Saturday, August 30th , 2014
Wormwood in Notting Hill has a chef who previously worked at Sketch, serving Mediterranean dishes. It served modern “tapas” style courses, some quite technically challenging and with unusual ingredient combinations. These mostly work well, though there was one dish that was flawed at our dinner. However, service was unusually good and it is a relaxed, welcoming place. As ever with this format of food, the bill ends up just a bit higher than you expect, not helped by an interesting but pricey wine list.
Umu is the only Japanese restaurant in London with a Michelin star other than the absurdly overpriced Nobu and its sibling, Michelin having overlooked the superb Sushi Tetsu (maybe, like the rest of us, they just cannot get a booking). Umu’s most recent chef has made much more of an effort to source ingredients locally, building up relationships with fishermen in Cornwall who can supply fish of the quality necessary for sushi and sashimi, including teaching them to kill the fish using a Japanese technique called "ikejime", which is more humane and keeps the flesh fresher than the usual method used over here. I had a fairly simple lunch there this week, but the chef is actually a kaiseki chef from Kitcho, so can deliver much more elaborate food than a bento box. Prices are high but then this kind of food is costly to produce, and the service is silky smooth.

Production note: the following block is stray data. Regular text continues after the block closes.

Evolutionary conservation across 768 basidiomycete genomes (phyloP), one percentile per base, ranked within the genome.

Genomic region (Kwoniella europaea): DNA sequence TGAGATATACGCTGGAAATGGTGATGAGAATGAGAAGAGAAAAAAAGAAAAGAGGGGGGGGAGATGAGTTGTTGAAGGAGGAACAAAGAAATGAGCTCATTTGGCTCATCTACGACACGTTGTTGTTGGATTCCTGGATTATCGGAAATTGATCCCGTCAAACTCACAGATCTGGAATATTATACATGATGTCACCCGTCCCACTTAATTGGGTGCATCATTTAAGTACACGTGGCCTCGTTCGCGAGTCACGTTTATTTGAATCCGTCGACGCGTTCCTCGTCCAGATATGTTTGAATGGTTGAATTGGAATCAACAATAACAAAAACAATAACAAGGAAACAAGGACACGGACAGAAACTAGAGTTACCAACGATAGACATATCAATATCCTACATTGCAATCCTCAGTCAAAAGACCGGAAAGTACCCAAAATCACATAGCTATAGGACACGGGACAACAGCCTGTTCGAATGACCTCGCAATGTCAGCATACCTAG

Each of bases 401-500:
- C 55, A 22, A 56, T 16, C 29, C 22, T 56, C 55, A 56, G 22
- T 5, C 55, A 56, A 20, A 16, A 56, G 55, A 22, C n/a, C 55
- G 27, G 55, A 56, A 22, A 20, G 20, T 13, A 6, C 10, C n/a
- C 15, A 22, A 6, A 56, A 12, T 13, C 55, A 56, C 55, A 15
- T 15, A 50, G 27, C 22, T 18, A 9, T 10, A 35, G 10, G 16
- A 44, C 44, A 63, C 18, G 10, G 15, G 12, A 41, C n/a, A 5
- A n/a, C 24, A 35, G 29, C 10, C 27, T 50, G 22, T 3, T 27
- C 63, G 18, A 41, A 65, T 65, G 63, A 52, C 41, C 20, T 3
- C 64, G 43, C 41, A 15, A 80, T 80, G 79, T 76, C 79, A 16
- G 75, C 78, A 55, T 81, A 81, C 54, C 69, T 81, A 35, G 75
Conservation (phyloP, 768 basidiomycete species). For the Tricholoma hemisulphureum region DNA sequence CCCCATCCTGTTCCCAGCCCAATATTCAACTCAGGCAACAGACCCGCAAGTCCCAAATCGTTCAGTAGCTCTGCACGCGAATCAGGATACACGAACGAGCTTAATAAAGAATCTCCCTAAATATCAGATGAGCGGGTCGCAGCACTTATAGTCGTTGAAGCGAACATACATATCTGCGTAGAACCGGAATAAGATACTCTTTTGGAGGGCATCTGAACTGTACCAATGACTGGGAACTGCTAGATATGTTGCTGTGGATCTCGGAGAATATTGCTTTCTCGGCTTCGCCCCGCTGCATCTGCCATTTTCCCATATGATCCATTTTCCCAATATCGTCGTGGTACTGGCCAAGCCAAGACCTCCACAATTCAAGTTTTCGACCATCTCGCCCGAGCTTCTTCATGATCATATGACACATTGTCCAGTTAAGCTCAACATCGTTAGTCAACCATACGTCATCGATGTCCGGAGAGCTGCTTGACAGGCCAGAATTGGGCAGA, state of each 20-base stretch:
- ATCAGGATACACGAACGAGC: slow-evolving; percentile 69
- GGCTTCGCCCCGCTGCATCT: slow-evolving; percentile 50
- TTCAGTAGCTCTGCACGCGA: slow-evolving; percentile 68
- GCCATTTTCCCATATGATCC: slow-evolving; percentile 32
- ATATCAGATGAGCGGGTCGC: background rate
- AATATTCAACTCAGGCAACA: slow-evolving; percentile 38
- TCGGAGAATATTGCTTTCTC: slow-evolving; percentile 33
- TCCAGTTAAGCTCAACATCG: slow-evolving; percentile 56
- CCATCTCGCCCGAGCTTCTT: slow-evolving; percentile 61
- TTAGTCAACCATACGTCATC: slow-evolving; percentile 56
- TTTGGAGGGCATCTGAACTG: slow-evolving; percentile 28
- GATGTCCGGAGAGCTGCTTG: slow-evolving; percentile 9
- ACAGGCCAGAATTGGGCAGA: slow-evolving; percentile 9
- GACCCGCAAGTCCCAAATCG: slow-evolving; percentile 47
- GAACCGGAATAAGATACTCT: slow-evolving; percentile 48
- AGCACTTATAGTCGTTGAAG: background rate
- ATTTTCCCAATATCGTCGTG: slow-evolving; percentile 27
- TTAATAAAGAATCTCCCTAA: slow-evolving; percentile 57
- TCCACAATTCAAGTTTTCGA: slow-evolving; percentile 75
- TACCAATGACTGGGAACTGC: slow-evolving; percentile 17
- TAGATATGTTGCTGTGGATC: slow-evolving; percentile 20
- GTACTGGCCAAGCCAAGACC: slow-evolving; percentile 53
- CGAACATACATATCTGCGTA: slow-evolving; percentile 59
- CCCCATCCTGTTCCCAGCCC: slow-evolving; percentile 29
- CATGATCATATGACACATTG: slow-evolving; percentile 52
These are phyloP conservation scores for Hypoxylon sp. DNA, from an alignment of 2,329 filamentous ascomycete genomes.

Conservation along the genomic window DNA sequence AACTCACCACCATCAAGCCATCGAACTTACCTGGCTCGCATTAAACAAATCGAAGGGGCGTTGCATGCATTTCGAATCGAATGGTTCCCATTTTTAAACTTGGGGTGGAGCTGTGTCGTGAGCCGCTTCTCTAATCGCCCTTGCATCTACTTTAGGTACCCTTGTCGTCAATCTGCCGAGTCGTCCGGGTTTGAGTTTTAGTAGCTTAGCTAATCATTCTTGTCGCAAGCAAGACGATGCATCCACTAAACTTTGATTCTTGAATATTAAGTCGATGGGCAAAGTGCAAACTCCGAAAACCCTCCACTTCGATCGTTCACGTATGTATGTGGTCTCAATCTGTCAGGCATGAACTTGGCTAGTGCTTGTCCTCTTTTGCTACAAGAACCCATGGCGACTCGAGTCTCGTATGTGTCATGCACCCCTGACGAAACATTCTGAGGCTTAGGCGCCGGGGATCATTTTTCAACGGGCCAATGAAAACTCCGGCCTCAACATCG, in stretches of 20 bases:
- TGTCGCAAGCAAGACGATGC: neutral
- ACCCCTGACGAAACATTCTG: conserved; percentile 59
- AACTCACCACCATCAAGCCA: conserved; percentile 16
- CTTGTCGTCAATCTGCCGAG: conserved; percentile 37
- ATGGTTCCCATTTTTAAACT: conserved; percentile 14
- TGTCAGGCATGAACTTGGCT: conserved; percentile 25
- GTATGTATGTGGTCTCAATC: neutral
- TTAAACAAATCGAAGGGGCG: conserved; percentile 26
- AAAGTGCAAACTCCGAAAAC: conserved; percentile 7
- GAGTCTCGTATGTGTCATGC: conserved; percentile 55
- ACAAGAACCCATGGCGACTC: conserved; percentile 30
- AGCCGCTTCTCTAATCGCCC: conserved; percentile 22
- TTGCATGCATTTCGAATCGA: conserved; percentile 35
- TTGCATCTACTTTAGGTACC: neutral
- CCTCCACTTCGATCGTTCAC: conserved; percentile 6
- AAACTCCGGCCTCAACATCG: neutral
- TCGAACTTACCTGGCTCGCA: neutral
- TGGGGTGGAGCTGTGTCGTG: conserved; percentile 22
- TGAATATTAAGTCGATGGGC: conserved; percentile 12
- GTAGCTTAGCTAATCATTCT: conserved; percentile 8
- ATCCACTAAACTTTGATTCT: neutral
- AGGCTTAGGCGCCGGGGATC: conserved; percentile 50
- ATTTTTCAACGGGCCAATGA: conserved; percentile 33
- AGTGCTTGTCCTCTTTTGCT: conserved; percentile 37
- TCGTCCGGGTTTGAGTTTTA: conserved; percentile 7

Briciole is a little café/restaurant in Marylebone serving simple Italian dishes. The atmosphere is casual, and this is not somewhere to come for elaborate service, but the dishes are well-made, the prices low and the wine list interesting. At this meal a tagliolini pasta was particularly well made, and the restaurant is excellent value.
The Sportsman (pictured) is one of my favourite restaurants in the UK. Located on a desolate stretch of the Kent coast, its deceptively simple cooking takes local ingredients to a new level, with pork from the farm next door, vegetables from the garden and salt from the nearby beach. The place has recently had a lick of paint and no longer looks as if it is about to fall down, but the cooking is as enjoyable as ever. From the excellent red onion focaccia to the red fruit dessert and pretty much everything in between, The Sportsman is a delightful place at which to eat, its cooking based on top notch ingredients rather than cheffy trickery. It is well worth the excursion from London.